Crises We Live By: a Metaphorical Approach to the Crisis

March 30, 2023 - March 31, 2023
Historical Department , Universität Potsdam

Potsdam
Germany

Sponsor(s):

  • Universität Potsdam
  • Humboldt Stiftung

Organisers:

(unaffiliated)

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The word ‘crisis’ often appears trite and hackneyed in its daily use. Media and politicians, but also “people on the street”, commonly speak about one or multiple “crises”: the 2007 economic crisis, the pandemic crisis, the crisis of our values, the crisis of Western society, identity crises and cultural crises, etc. From a financial, economic, political, psychological or even moral perspective, and many more, the word ‘crisis’ continues to leave traces on our public and private discourse, often accepted as an unavoidable and uncontested category to qualify the present.

This noun (stemming from the ancient Greek κρίσις, with its range of meanings, “decision”, “discrimination”, “crisis”) has a more general figurative sense, i.e. “a vitally important or decisive stage in the progress of anything; a turning-point; also, a state of affairs in which a decisive change for better or worse is imminent”. However, it “is now applied especially to times of difficulty, insecurity, and suspense in politics or commerce” (both quotations from OED online).

In order to approach the fundamental nature of this concept, we acknowledge the need to investigate the cognitive aspect of experiences generally defined as ‘crises’. Accepting one of the major findings from Conceptual Metaphor Theory (CMT), i.e. that abstract concepts are largely metaphorical, this conference will attempt a study of what we commonly tag and simplify as ‘crisis’ through the metaphors with which these experiences have been defined, uttered, and thus lived. Through a series of case studies, we aim to understand the general idea of crisis as well as the specific character of different crises reflected in each metaphor (e.g. the common metaphors of ‘collapse’ and ‘decline’, ‘darkness’, ‘ill body politic’ and ‘pestilence’, ‘destruction’, etc.).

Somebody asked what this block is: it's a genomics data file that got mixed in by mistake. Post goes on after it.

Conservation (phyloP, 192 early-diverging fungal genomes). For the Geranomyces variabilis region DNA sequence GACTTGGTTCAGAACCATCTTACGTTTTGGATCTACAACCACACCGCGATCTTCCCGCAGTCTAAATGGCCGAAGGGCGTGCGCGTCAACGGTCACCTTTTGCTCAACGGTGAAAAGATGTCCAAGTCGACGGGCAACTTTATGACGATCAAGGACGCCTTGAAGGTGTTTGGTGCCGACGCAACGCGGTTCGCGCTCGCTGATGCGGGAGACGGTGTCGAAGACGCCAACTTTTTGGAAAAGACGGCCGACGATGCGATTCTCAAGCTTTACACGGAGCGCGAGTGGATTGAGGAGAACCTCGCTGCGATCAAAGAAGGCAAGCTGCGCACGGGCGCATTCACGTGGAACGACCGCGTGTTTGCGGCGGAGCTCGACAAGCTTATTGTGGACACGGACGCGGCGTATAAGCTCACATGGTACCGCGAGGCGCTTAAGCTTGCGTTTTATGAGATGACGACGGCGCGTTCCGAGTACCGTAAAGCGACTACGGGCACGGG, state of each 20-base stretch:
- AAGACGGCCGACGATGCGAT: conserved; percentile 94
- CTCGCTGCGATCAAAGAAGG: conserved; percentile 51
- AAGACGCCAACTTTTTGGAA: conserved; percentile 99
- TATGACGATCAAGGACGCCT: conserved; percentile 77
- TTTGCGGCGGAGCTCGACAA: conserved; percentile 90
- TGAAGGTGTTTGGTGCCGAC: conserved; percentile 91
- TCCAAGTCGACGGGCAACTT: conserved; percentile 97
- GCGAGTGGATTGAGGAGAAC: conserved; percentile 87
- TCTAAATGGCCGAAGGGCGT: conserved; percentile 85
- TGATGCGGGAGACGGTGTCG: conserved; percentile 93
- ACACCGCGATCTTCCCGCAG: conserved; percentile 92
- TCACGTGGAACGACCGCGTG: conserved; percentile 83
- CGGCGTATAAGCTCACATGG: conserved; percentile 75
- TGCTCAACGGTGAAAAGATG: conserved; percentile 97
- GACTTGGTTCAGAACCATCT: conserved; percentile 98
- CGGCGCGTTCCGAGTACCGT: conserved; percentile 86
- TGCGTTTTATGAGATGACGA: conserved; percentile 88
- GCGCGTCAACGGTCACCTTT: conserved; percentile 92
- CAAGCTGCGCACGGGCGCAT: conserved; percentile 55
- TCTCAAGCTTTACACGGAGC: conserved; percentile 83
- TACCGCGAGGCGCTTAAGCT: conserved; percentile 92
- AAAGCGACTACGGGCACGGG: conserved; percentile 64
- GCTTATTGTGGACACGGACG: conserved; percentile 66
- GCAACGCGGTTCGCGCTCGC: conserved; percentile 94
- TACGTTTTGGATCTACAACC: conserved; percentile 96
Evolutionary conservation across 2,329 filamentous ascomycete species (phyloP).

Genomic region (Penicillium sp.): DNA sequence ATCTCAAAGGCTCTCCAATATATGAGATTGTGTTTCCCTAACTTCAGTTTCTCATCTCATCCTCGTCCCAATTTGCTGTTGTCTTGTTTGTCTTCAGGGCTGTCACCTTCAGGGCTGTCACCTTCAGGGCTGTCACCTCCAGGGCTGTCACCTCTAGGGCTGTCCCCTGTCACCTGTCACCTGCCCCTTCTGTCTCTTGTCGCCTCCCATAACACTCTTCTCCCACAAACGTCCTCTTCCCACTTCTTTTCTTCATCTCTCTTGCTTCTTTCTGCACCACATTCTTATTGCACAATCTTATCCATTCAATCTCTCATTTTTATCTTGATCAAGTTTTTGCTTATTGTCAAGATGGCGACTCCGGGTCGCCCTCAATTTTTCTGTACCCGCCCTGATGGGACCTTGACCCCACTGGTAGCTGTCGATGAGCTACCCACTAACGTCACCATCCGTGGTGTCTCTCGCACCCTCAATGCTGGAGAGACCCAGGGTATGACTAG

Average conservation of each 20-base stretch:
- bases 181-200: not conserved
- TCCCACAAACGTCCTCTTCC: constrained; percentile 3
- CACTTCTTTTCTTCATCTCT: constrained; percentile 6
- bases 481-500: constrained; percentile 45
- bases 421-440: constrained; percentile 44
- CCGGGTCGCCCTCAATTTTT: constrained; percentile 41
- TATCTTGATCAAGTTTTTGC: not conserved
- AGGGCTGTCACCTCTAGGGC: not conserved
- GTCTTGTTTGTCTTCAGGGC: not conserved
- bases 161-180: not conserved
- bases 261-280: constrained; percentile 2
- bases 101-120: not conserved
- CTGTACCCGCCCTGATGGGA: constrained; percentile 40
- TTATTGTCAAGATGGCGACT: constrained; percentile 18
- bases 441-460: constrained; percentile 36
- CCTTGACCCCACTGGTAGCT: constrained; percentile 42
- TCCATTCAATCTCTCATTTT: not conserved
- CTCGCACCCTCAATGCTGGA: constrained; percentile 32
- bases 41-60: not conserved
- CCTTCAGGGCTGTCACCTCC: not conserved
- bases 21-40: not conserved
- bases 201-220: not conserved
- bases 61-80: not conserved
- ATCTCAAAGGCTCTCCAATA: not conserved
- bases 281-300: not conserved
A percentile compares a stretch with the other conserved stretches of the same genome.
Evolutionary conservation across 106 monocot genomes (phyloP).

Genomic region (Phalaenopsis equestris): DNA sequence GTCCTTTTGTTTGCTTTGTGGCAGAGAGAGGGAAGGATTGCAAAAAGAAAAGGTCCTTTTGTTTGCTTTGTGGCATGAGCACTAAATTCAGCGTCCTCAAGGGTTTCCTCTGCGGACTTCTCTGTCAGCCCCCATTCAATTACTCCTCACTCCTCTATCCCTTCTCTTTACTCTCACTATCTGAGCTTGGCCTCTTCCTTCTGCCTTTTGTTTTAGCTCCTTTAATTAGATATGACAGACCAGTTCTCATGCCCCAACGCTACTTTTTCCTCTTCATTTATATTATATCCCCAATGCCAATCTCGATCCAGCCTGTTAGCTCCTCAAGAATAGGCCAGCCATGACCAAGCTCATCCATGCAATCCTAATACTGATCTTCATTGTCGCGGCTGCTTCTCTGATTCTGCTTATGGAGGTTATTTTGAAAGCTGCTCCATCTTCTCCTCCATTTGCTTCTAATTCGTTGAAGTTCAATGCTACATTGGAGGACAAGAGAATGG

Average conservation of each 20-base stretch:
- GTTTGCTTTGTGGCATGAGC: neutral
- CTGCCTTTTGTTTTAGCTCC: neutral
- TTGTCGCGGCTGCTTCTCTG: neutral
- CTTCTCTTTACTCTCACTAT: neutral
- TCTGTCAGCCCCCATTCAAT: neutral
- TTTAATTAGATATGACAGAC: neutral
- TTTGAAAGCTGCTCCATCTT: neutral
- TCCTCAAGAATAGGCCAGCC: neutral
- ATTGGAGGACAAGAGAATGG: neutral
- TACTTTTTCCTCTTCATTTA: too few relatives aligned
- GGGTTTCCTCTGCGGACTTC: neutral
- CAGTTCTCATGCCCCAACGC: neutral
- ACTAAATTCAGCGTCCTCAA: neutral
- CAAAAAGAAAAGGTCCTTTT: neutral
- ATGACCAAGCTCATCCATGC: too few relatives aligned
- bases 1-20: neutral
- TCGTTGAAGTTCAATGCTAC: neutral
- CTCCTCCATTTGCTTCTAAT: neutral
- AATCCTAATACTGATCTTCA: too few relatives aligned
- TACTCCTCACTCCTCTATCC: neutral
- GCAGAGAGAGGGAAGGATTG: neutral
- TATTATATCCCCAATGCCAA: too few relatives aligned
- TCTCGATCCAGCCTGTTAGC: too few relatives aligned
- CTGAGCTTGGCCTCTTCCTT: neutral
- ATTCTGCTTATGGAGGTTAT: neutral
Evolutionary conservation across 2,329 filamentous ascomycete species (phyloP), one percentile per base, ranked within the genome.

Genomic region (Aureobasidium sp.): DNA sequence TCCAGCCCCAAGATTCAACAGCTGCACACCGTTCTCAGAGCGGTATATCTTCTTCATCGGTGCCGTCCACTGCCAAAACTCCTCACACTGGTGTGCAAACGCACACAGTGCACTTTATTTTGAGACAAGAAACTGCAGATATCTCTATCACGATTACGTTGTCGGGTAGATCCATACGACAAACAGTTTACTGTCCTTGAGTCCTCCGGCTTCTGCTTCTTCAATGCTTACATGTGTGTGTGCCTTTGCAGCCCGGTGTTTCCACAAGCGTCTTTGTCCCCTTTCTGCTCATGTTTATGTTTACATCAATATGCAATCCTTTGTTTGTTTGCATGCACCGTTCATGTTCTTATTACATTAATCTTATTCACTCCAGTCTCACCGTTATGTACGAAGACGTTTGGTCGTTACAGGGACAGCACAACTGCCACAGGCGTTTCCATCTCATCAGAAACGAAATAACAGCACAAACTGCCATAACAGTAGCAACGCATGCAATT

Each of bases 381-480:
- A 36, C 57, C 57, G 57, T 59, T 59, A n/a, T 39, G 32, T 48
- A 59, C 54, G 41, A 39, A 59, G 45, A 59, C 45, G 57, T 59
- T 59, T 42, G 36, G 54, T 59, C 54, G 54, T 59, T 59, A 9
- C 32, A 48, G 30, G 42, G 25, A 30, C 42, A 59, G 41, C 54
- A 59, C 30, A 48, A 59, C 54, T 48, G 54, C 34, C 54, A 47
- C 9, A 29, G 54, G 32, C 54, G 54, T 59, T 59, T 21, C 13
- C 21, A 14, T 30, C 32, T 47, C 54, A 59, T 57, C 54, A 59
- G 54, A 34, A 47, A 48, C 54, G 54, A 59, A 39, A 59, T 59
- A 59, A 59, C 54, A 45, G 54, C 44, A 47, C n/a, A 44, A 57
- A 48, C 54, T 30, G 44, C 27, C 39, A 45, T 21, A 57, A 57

We encourage a transdisciplinary methodology, believing that the discussion and the ensuing collective volume will, by transcending subject boundaries, broaden the perspective on crises to include different approaches in dialogue with and, sometimes, in opposition to one another. Although the conference clearly does not pretend to carry out a comprehensive and complete study of the subject, the challenge is to detect a continuity of cognitive meanings despite the ubiquity of ‘crises’ and the variety of their metaphorical representations, even to question the very existence of a single notion of crisis applicable to all contexts (social, cultural, political, etc.) and thus highlight the extent to which this concept is overused or misapplied.

As the category of crisis is now embedded in Western tradition and especially political discourse (and therefore it is not surprising that for its definition one Greek term has been adopted), we would like to also challenge this category by paying special attention to other ways – and thus other metaphors – to think about the ‘crisis’, metaphors extraneous to and absent from Western discourse. Promoting a decolonialising standpoint, we would like to encourage papers dealing with other discourses about turning points from both a collective and personal perspective.

We will thus welcome speakers from different locations, cultural experiences and study backgrounds who attempt to investigate crisis on a metaphorical level.

Suggested areas of focus may include, but are not limited to, the following:

- the political use of crisis metaphors and their different scenarios

- identity crises from a psychological or literary viewpoint and their specific metaphors

- embodied metaphors of a crisis in a given linguistic corpus or in compared corpora

- economical crises and their metaphors

- recursiveness and rare appearances of crisis metaphors in a given corpus

- cultures in crisis and the perception of this sentiment as conveyed by metaphors and language

- case studies or comparison studies of historical moments generally tagged as a “crisis of a civilisation” and conceived in metaphorical terms

- philosophical use of metaphors to define crises in a collective or personal sense.

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